The KAMD system is based on the Israeli C3I Citron Tree system and two Green Pine early warning radars. The KAMD involves early warning radars, ship-to-air and land-based missile defense systems. This would enable Seoul to track and shoot down the North Korean low-flying, short- and medium-range missiles. South Korea would upgrade its Patriot system while also possessing the SM-2 Block III and the Israeli Green Pine radar system.

The SPY-1D radar system would be part of its Aegis Combat System. There could be a possibility of deploying SM-6 interceptors, advanced versions of the SM-2 Block III on the Aegis destroyers.

Technology Upgrades and Advances

In 2015, South Korea awarded U.S. contractor Raytheon U.S. $770 million to upgrade the country’s existing Patriot systems and the PAC-3 variants by 2020. These systems are more advanced than the PAC-2 with capabilities to launch more interceptors and with technical upgrades.

The PAC-3s consist of extended-range interceptors and MPQ-53 phased array radar. Reports reveal the PAC-3 systems would replace the obsolete Nike Hercules SAM systems, which have proven inaccurate on several occasions when test fired.

Seoul is also reported to be developing the long-range surface-to-air missile system (L-SAM),  which provides enhanced capacity to develop a multilayered defense system. The L-SAM would enable Seoul to intercept ballistic missiles at higher altitudes.

South Korean President Park Geun-hye, center front, has called on Republic of Korea military leaders to “strongly retaliate” against North Korea’s provocations. REUTERS

Seoul also plans to develop the medium-range surface-to-air missile (M-SAM) called Cheolmae-II as an element of KAMD. The missile would replace the obsolete U.S. medium-range MIM-23 Hawk missiles.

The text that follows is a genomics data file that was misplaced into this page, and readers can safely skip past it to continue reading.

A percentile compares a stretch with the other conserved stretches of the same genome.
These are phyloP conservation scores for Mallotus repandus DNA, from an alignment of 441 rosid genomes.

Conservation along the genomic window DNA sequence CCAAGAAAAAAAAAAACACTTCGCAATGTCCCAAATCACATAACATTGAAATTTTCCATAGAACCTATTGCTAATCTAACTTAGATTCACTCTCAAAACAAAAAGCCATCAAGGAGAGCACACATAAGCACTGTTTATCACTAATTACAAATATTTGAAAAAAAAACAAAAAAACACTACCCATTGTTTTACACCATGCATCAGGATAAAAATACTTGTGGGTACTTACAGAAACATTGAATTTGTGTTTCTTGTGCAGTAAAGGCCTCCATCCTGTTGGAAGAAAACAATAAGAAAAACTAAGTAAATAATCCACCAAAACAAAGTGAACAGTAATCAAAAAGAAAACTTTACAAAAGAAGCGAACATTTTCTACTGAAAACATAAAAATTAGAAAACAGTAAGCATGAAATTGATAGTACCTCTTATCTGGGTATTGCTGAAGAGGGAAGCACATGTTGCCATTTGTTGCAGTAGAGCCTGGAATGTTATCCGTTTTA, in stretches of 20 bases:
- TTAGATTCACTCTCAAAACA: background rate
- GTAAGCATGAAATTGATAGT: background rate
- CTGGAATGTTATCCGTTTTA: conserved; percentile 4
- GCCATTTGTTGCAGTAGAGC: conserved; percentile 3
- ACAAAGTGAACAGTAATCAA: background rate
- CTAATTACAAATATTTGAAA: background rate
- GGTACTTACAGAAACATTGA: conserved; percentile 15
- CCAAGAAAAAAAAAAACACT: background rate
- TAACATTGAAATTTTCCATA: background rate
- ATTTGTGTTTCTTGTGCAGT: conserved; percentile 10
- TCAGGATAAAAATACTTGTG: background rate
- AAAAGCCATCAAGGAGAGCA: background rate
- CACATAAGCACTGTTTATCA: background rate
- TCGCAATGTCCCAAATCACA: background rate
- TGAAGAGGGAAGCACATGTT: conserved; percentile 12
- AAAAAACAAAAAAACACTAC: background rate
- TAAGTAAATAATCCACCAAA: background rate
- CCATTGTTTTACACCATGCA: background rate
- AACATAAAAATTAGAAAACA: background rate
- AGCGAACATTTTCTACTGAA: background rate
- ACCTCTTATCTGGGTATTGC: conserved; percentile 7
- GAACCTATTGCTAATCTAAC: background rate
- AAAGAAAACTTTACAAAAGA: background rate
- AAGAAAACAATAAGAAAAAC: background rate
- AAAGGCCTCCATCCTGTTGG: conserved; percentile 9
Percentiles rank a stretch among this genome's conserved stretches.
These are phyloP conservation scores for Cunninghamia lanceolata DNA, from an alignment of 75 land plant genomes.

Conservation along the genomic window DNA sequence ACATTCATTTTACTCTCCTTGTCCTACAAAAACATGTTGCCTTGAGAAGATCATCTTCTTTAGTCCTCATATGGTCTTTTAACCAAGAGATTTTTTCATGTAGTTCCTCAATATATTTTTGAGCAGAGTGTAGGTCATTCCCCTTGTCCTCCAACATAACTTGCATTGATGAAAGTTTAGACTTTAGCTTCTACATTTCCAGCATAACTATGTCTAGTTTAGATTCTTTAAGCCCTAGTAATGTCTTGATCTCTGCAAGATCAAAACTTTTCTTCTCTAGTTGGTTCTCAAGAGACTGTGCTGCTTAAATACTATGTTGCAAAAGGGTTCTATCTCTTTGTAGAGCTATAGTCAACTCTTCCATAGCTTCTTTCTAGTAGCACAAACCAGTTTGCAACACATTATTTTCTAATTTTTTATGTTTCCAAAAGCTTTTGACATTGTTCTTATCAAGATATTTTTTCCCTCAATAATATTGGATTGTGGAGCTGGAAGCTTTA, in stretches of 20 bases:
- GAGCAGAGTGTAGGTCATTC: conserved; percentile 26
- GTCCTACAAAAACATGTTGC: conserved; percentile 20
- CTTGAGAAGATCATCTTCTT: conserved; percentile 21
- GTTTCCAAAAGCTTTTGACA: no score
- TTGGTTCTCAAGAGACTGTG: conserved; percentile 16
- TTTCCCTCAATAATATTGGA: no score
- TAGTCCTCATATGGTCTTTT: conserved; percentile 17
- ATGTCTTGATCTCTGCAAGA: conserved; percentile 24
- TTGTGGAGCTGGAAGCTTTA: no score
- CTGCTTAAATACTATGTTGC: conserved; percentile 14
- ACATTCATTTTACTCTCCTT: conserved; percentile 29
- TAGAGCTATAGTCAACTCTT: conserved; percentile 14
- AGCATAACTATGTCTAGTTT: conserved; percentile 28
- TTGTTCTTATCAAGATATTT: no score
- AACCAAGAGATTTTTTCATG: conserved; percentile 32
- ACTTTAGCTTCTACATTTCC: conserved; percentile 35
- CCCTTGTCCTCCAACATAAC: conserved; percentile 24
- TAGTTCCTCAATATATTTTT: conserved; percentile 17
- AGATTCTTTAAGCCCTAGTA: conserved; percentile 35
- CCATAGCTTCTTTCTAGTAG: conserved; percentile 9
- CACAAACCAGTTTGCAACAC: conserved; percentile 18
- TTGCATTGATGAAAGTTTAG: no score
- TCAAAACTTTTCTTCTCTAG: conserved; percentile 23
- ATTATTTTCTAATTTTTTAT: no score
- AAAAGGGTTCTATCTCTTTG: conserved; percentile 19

A South Korean Defense Acquisition Program Administration official said the indigenously developed M-SAMs would reduce the defense budget. The M-SAM and Patriot Advance Capability (PAC) systems would aim to intercept incoming ballistic missiles from adversaries should the L-SAM fail to intercept them at higher altitudes. Therefore, the KAMD would comprise PAC-2, PAC-3, L-SAM and M-SAM.

Amid these developments, however, and with continued provocations and tests conducted by the North, South Korea began negotiating on the THAAD system and in early July 2016, decided to deploy it.

South Korea also faces a threat from long-range artillery systems, especially from the multilaunch rocket systems (MLRs). Seoul is working on GPS-guided munitions to counter threats from MLRs. South Koreans believe the KAMD and the kill chain would ensure that North Korea realizes that Pyongyang’s missile and nuclear capabilities would be rendered useless by Seoul.

The right mix of offense and defense can prove to be the best deterrence against a North Korean threat. Seoul’s venture into the kill chain system implies that it wants to destroy the threat before it is unleashed. Destroying offensive systems of the North is the best defense for South Korea. However, the air and missile defense system would ensure that, should South Korea fail to destroy North Korea’s offensive capabilities, the missile defense would counter the residual missiles. This is crucial because North Korean missiles are survivable, and Seoul may find it difficult to wipe out the entire missile arsenal of Pyongyang.

Park has remained steadfast on the matter during her remarks, and she wants North Korea to know the South stands united with international allies to respond to any threat.